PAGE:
Memory Management

The part of the Operating System (OS) which manages memory is known as the memory manager.

Contiguous Memory Allocation

Early Computer Sysems in the beginning were designed for contiguous memory allocation. This meant that each program hat ran and entered in main memory was allocated a single contiguous memory allocation.
Under the multi-programming system that developed laer, it was felt hat it would be better to use non-contiguous memory allocation.
In the case of non-contiguous memory allocation a program is divided into several processes which are placed in main memory in pieces that are not necessarily adjacent to each other. The operating sysem can load and execute a program whenever needed, if the main memory has many small segments free(instead of a single large area).
Partitioned Allocation(Non Contiguous Memory Allocation)
This type of allocation is required and used in a multi-user and muli-programming environment. A major drawback of the single-user or single-program sysem was tha CPU time was wased while the program was performing doing an I/O operation. Multi-program computers were designed in order o make use of the ime during which the CPU was idle. his meant that program had to share the memory available. So, memory go partitioned.
Partitioned allocaion is of two ypes:
1. Fixed
2. Variable

Fixed Partition Allocation
A fixed portion of memory is allocated o every program hat enters main memory. The primary disadvantage of fixed partition allocation is hat memory is wasted if it holds a small program. Another disadvantage is that a program of a size larger that the fixed partition cannot enter main memory if the specified number of partitions are no available. The solution for the above problem can be found in variable partition allocation
Variable Partition Allocation
In this kind of allocation, programs are allowed to occupy as much space as they need. this should be lesser than the maximum main memory. Memory is added or removed later as required.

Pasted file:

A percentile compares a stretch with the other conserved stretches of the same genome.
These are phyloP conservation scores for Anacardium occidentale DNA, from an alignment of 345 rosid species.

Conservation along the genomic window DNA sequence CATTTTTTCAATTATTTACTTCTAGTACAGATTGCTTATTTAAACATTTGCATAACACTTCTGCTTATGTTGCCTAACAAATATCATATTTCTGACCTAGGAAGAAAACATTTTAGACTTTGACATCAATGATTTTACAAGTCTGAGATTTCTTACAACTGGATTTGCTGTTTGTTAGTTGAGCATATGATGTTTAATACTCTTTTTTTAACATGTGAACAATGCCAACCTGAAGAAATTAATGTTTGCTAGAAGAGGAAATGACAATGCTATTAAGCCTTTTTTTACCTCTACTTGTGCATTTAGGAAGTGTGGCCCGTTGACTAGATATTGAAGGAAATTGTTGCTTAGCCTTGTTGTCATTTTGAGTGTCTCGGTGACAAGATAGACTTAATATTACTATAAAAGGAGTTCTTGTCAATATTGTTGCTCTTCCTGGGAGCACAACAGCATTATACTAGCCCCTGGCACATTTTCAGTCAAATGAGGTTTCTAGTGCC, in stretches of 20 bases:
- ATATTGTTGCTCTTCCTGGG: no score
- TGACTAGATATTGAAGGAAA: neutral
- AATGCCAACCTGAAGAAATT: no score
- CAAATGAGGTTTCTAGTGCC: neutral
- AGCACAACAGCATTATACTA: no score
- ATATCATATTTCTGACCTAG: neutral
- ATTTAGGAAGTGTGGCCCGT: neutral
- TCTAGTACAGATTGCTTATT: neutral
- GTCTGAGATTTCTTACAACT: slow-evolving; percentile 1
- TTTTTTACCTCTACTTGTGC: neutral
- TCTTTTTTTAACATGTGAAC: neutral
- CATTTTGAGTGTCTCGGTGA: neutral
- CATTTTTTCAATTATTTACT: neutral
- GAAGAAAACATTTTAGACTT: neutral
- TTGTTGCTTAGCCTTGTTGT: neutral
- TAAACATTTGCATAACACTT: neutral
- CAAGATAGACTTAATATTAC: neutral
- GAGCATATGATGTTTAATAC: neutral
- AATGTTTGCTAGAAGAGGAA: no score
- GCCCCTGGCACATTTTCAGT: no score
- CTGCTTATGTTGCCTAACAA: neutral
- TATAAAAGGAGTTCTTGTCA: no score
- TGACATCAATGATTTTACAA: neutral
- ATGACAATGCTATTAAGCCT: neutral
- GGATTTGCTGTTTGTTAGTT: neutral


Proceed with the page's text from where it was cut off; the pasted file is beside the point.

Relocation Allocation
In a multiple programming environment, more than one program runs simultaneously in main memory with variable partition allocation. Small free memory holes are created in main memory when small programs are processed and removed.
Relocation allocation is the technique wherein programs which are already running and available in main memory are relocated, so as to combine these small fragmented areas o form a large memory area.

Virtual Memory
Virtual memory is a memory management technique developed for multitasking. This technique virtualizes a computer architecture's various forms of computer data storage (such as random-access memory and disk storage), allowing a program to be designed as though there is only one kind of memory, "virtual" memory, which behaves like directly addressable read/write memory (RAM).

Most modern operating systems that support virtual memory also run each process in its own dedicated address space. Each program thus appears to have sole access to the virtual memory.
Systems that employ virtual memory use hardware memory more efficiently than do systems without virtual memory.
Virtual memory makes application programming easier by hiding fragmentation of physical memory; by delegating to the kernel the burden of managing the memory hierarchy (eliminating the need for the program to handle overlays explicitly); and, when each process is run in its own dedicated address space, by obviating the need to relocate program code or to access memory with relative addressing.

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